The Chung Mei Buddhist Temple focuses on simple, soulful foods

By PEGGY GRODINSKY, Houston Chronicle, Feb. 14, 2007

Stafford, Texas (USA) -- The spread at Chung Mei Buddhist Temple in Stafford is bounteous and beautiful. Arrayed in the dining room are 10 traditional Chinese New Year's dishes, each with a lovely name (Infinity Pearl, Lotus Gathering) and even lovelier symbolism (the purity and wisdom of Buddha).

<< Vibrant green Plum Blossom reminds the Taiwanese of spring. Good Luck Dumplings are a classic Chinese New Year's dish.

At my request, this resplendent feast was prepared before the dawning of the Year of the Pig, which begins Saturday at midnight.

"So this is what you'll be eating on New Year's Eve?" I ask the nuns.

Yes and no, which turns out to be the answer to many other questions, as well.

"You may (also) see us baking lasagne or serving spaghetti," says the Rev. Miao Hong, who has a shaved head and wears chocolate-brown robes.



But what about auspicious New Year's dishes? Superstitions about what to eat and avoid?

"We might order pizza. It'll be easier," she jokes, listing other freakishly untraditional food — guacamole, french fries — that could appear on temple tables that evening.

If such food brings the devotees joy, she says, why not?

Later, when she's unable to answer one of my questions, she offers to respond via fax after she gains enlightenment.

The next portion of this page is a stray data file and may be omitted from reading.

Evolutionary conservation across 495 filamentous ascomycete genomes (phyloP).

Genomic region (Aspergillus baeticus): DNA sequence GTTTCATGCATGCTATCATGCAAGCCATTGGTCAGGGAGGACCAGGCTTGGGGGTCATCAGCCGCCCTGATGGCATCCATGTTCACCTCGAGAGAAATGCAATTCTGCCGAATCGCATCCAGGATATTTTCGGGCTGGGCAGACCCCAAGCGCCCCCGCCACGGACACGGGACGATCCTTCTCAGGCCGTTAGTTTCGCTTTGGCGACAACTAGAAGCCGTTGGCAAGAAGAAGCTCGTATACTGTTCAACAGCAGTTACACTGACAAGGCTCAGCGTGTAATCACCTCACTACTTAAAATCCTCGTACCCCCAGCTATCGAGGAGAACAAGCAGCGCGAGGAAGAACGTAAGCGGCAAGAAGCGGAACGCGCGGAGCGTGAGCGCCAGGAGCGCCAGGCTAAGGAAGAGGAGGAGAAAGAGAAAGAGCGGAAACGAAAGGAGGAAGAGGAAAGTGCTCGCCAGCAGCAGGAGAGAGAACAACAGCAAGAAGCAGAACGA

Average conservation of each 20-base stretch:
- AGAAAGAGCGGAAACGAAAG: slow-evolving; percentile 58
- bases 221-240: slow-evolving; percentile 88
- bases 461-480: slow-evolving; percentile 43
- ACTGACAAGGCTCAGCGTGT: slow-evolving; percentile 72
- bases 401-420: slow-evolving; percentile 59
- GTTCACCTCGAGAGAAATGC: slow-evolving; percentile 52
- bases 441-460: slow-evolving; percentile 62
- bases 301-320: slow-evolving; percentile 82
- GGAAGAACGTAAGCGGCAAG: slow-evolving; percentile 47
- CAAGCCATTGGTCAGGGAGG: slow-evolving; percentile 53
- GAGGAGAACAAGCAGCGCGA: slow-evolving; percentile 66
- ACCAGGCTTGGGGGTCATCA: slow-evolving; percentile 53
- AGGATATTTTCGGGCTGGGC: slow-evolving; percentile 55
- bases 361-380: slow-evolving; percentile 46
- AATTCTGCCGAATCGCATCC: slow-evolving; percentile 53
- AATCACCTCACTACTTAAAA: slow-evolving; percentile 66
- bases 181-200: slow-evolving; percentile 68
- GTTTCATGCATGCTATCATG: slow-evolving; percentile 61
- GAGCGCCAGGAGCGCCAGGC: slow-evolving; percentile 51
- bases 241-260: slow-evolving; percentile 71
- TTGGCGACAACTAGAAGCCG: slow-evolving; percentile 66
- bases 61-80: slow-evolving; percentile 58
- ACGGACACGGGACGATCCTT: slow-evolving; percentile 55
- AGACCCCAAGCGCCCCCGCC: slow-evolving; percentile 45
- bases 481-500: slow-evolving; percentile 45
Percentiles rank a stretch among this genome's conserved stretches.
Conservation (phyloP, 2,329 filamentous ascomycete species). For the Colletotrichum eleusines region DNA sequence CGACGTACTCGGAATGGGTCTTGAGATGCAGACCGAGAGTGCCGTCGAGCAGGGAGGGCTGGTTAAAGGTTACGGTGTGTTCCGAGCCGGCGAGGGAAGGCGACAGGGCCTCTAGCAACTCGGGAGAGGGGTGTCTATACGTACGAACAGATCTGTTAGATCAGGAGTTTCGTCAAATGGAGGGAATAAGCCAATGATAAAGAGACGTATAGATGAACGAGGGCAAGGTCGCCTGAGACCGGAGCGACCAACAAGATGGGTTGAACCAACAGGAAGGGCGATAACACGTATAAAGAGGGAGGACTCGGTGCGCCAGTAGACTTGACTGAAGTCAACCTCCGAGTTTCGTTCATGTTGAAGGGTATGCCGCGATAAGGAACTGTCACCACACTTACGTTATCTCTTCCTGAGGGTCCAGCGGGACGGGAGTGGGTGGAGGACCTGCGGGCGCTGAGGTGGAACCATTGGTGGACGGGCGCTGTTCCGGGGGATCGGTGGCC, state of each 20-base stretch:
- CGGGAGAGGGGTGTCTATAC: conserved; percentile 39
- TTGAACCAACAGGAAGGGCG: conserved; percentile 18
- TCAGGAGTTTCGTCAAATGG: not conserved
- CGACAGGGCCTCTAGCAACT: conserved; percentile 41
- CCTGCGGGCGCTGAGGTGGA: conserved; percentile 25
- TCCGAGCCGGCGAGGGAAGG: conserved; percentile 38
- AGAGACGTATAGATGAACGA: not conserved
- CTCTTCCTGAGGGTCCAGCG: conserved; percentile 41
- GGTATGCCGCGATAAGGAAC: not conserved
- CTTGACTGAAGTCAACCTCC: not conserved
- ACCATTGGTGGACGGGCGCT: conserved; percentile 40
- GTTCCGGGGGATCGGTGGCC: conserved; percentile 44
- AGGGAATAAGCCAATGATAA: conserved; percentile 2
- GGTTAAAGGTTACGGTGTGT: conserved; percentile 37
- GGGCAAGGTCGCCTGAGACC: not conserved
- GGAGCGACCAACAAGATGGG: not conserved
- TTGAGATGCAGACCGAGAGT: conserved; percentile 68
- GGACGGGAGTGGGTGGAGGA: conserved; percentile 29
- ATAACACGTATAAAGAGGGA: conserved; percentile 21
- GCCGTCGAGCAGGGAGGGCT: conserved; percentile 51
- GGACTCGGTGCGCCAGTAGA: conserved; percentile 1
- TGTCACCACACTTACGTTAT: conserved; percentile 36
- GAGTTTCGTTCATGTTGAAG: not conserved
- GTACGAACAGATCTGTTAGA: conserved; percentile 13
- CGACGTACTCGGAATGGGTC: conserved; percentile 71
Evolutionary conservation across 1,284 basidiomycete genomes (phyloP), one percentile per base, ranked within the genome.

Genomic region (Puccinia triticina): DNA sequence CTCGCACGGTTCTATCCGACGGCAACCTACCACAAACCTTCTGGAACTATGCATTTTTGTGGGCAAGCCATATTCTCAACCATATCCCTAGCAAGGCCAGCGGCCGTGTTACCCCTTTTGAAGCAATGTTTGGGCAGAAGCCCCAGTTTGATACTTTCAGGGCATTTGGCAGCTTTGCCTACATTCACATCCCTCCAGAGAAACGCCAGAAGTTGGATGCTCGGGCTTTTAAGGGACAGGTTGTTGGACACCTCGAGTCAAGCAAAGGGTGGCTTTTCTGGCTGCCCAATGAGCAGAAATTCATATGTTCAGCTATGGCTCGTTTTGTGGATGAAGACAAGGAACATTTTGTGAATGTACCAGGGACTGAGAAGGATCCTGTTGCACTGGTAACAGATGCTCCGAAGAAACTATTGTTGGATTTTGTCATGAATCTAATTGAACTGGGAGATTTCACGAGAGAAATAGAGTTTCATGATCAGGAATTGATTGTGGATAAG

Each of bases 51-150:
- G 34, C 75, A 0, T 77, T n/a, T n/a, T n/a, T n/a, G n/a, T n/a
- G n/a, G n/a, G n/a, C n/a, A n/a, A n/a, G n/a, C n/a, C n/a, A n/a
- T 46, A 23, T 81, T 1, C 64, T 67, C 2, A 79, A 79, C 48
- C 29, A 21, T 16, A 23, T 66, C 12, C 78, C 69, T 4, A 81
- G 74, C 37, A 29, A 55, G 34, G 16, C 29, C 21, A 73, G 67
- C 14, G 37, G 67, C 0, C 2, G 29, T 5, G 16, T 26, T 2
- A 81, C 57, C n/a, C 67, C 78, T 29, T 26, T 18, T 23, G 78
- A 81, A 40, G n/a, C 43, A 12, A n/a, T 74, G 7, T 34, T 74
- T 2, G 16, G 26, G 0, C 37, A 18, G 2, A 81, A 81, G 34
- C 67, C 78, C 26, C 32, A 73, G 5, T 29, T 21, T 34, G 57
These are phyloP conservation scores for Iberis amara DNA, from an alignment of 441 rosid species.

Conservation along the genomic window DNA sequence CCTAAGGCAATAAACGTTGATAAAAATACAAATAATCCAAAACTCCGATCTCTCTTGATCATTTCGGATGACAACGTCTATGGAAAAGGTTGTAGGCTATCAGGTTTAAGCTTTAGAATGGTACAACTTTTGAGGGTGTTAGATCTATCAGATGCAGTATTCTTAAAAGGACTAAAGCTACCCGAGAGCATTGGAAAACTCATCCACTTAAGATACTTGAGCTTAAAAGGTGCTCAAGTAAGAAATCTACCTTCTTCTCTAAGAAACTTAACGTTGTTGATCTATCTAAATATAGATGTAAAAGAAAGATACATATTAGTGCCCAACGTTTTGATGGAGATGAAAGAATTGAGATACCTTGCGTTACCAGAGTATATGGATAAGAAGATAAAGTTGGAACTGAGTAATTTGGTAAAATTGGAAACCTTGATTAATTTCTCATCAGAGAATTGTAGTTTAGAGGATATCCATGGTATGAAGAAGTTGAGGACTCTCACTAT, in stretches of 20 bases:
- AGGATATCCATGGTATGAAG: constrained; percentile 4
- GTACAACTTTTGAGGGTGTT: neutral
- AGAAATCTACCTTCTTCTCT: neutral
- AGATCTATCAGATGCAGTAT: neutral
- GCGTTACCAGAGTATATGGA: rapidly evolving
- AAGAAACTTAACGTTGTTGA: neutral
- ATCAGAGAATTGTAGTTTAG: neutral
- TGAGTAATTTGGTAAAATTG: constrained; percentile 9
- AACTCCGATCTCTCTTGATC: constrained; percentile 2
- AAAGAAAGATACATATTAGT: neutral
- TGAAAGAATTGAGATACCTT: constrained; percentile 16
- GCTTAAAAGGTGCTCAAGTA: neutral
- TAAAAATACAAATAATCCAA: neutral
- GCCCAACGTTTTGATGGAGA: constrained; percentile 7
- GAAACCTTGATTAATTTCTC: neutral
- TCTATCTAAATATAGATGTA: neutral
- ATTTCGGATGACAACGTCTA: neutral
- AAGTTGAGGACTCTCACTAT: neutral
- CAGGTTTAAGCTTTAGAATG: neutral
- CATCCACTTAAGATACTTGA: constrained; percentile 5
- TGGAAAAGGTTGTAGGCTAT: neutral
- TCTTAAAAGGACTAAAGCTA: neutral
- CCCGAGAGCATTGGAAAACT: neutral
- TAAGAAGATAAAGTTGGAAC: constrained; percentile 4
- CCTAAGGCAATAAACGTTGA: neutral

Good Luck Dumplings are de rigueur for the New Year, a celebration that stretches for 15 days. Longevity Dish, a soupy casserole made with bitter Chinese mustard greens and mushrooms, is also traditional; it symbolizes the sweeping away of the previous year's suffering and bitterness.

But other traditional New Year dishes may actually collide with Buddhist teachings. Wealthy Bean Curd, for example, is made from chunks of pineapple and blocks of braised tofu. It is eaten over the New Year holiday because the word for "pineapple" in the Taiwanese dialect sounds like the word for "accumulating wealth."

However, a single pineapple may cost a whopping $5, Hong points out. Temple monastics, who live off the kindness of strangers — in a word, donations — are trained to avoid extravagance. Also, better to save for a new temple than to spend on a pineapple. In that case, spaghetti and pizza could be on the menu at the 6-year-old Chung Mei, an all-women temple that is part of Fo Guang Shan, a Buddhist organization founded in Taiwan in 1967, with chapters around the world.

Custom continues
Buddhist temple cooking is a very old tradition. Centuries ago, Taiwanese monks lived on remote mountaintops; they couldn't beg for alms, as monks did elsewhere. Nor could they stop by the neighborhood cafe for a bite. They had to know how to feed themselves. Cooking — like many other daily chores — became a tangible way to practice Buddhism, offering lessons in compassion, sharing, gratitude, mindfulness and service.